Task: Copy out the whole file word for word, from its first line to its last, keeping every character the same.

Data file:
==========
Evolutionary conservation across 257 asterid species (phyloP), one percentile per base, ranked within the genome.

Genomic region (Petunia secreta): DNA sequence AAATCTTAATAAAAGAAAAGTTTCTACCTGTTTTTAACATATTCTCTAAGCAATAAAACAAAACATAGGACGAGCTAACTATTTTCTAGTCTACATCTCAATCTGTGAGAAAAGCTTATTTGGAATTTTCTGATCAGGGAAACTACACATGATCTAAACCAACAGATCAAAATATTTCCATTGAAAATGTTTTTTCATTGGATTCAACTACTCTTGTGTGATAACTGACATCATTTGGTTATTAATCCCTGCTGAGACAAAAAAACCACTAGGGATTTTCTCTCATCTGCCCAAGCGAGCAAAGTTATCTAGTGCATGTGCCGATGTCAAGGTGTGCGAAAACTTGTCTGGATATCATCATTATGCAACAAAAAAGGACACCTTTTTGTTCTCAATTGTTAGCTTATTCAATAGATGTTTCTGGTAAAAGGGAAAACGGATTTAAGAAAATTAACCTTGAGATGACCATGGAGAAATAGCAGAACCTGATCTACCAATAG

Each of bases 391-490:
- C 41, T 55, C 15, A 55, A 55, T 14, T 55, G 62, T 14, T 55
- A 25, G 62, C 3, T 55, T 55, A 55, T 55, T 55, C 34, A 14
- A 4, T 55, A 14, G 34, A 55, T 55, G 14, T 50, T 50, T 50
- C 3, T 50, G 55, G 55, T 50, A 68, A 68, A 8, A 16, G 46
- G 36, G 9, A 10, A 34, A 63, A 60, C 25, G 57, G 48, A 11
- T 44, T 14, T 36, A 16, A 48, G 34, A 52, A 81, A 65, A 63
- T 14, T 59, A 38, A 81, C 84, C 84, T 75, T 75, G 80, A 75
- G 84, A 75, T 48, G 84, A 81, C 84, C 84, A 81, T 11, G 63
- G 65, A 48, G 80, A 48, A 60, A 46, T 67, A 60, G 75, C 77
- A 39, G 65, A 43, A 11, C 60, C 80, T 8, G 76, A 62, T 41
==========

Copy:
Evolutionary conservation across 257 asterid species (phyloP), one percentile per base, ranked within the genome.

Genomic region (Petunia secreta): DNA sequence AAATCTTAATAAAAGAAAAGTTTCTACCTGTTTTTAACATATTCTCTAAGCAATAAAACAAAACATAGGACGAGCTAACTATTTTCTAGTCTACATCTCAATCTGTGAGAAAAGCTTATTTGGAATTTTCTGATCAGGGAAACTACACATGATCTAAACCAACAGATCAAAATATTTCCATTGAAAATGTTTTTTCATTGGATTCAACTACTCTTGTGTGATAACTGACATCATTTGGTTATTAATCCCTGCTGAGACAAAAAAACCACTAGGGATTTTCTCTCATCTGCCCAAGCGAGCAAAGTTATCTAGTGCATGTGCCGATGTCAAGGTGTGCGAAAACTTGTCTGGATATCATCATTATGCAACAAAAAAGGACACCTTTTTGTTCTCAATTGTTAGCTTATTCAATAGATGTTTCTGGTAAAAGGGAAAACGGATTTAAGAAAATTAACCTTGAGATGACCATGGAGAAATAGCAGAACCTGATCTACCAATAG

Each of bases 391-490:
- C 41, T 55, C 15, A 55, A 55, T 14, T 55, G 62, T 14, T 55
- A 25, G 62, C 3, T 55, T 55, A 55, T 55, T 55, C 34, A 14
- A 4, T 55, A 14, G 34, A 55, T 55, G 14, T 50, T 50, T 50
- C 3, T 50, G 55, G 55, T 50, A 68, A 68, A 8, A 16, G 46
- G 36, G 9, A 10, A 34, A 63, A 60, C 25, G 57, G 48, A 11
- T 44, T 14, T 36, A 16, A 48, G 34, A 52, A 81, A 65, A 63
- T 14, T 59, A 38, A 81, C 84, C 84, T 75, T 75, G 80, A 75
- G 84, A 75, T 48, G 84, A 81, C 84, C 84, A 81, T 11, G 63
- G 65, A 48, G 80, A 48, A 60, A 46, T 67, A 60, G 75, C 77
- A 39, G 65, A 43, A 11, C 60, C 80, T 8, G 76, A 62, T 41